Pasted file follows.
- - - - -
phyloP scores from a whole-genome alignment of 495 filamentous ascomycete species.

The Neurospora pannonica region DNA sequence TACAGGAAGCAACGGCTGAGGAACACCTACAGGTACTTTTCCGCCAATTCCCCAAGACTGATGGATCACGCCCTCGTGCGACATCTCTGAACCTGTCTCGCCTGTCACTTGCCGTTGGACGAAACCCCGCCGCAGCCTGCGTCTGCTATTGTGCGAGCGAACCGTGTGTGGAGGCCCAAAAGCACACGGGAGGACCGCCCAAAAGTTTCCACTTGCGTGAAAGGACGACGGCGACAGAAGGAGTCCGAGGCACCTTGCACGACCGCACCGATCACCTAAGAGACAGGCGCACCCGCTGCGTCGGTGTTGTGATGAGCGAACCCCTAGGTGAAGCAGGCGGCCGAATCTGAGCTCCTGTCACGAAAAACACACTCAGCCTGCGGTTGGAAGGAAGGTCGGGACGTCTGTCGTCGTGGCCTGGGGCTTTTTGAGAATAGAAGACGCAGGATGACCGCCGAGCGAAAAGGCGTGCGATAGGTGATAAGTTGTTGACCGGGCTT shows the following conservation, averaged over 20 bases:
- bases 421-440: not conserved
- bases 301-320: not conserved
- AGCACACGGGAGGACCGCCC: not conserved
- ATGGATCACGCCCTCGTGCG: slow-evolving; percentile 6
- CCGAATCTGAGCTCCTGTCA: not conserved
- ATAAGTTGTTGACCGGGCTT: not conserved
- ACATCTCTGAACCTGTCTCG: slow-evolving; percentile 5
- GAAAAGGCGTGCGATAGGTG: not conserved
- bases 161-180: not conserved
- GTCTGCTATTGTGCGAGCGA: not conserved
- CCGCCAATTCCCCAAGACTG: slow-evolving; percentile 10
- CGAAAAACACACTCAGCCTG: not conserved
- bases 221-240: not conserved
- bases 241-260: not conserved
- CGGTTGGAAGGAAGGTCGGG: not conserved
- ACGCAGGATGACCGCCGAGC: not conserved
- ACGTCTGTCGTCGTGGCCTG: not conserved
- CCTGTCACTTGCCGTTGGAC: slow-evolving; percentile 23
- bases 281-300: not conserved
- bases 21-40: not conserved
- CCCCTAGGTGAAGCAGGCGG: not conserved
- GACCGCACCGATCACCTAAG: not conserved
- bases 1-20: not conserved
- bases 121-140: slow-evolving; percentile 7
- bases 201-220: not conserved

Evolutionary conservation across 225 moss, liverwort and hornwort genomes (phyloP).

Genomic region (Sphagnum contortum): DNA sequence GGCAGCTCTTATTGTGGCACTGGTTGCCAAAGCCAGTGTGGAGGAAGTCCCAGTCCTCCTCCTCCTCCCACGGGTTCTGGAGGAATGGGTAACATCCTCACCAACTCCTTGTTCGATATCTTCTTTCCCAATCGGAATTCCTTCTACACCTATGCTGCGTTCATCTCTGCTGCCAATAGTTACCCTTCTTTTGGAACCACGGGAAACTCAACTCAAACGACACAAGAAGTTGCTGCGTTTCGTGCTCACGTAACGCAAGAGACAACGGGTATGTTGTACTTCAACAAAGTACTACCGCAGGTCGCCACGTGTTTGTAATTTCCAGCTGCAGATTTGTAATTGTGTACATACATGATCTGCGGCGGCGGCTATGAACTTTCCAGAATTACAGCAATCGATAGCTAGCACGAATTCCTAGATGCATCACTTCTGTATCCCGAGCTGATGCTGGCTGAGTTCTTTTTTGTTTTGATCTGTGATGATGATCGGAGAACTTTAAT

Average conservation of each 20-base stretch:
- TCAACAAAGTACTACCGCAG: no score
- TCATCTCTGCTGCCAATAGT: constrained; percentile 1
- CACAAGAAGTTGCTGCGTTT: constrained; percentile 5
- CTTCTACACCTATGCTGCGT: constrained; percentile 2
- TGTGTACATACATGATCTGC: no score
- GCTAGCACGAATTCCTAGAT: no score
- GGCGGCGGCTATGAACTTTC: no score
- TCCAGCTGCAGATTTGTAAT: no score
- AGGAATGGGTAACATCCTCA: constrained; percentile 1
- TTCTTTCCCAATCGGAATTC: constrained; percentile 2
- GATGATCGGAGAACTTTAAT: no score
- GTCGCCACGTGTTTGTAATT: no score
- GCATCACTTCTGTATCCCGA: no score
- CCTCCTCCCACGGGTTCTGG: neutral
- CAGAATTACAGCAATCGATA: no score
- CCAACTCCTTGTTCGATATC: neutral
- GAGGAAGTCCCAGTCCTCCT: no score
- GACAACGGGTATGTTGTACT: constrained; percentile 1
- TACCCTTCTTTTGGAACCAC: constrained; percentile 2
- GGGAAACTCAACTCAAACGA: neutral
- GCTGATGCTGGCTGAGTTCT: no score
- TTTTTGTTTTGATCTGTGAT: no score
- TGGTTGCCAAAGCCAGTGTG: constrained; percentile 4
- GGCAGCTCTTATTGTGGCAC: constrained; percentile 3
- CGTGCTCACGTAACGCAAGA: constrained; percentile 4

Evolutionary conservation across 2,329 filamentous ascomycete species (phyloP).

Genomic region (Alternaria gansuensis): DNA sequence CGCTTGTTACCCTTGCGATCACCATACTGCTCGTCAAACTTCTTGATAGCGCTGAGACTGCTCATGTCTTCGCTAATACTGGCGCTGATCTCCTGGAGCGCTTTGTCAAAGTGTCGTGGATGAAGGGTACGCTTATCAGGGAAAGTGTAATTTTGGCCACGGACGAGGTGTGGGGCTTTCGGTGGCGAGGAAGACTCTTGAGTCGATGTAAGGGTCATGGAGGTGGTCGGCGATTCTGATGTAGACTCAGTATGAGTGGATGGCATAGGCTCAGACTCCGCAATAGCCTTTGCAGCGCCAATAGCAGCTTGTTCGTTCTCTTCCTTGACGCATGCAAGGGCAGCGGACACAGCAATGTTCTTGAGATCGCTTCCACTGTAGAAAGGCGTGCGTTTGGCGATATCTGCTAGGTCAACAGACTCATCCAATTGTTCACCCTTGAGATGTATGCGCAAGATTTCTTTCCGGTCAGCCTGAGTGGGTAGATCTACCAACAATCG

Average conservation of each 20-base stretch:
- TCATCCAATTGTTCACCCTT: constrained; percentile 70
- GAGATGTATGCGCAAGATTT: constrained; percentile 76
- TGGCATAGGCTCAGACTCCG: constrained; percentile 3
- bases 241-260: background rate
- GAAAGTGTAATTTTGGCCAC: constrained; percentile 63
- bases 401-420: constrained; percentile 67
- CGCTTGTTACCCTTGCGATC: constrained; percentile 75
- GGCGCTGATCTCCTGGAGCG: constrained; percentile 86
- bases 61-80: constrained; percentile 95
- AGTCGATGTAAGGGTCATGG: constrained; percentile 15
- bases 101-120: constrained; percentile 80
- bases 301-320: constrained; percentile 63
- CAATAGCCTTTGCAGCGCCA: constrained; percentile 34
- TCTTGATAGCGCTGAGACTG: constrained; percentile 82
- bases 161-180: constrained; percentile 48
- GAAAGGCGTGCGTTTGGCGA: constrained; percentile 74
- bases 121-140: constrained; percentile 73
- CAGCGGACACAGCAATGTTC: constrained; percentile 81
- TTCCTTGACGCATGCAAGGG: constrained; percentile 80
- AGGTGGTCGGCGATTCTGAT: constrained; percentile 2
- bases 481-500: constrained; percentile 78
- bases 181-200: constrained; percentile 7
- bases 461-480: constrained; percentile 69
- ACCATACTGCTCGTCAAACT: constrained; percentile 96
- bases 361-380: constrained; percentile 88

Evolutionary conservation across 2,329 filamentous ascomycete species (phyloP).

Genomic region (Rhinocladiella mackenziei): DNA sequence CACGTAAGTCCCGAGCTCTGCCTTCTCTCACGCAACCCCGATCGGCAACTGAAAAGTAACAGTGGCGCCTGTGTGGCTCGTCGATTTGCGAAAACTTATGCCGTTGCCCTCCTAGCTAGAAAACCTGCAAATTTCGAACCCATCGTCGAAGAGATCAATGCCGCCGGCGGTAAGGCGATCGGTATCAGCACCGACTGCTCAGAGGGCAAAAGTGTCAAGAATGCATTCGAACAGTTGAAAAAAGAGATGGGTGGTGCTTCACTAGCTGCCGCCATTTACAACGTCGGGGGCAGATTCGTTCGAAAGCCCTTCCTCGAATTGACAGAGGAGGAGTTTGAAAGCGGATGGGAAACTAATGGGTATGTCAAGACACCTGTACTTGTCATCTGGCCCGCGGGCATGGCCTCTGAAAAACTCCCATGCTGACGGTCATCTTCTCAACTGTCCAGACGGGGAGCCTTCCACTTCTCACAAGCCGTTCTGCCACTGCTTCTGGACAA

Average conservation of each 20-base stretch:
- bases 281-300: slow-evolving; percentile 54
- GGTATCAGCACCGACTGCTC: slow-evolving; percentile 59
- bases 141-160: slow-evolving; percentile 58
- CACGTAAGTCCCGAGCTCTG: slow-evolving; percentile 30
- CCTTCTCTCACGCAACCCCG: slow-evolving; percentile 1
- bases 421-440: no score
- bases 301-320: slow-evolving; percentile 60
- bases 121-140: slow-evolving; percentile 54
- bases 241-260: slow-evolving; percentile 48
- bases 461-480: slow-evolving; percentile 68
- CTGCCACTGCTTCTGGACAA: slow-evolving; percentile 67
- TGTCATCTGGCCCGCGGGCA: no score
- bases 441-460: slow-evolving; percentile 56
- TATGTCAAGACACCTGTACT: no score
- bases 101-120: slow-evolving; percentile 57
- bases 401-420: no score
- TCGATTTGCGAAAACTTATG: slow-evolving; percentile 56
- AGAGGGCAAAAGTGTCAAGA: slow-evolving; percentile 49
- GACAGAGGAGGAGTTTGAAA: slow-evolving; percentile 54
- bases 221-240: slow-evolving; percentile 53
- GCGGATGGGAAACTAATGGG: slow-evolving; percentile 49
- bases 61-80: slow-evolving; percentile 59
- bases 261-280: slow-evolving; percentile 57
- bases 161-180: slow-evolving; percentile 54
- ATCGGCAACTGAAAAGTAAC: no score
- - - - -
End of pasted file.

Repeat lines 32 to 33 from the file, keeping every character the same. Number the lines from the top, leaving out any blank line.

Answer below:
- TCATCTCTGCTGCCAATAGT: constrained; percentile 1
- CACAAGAAGTTGCTGCGTTT: constrained; percentile 5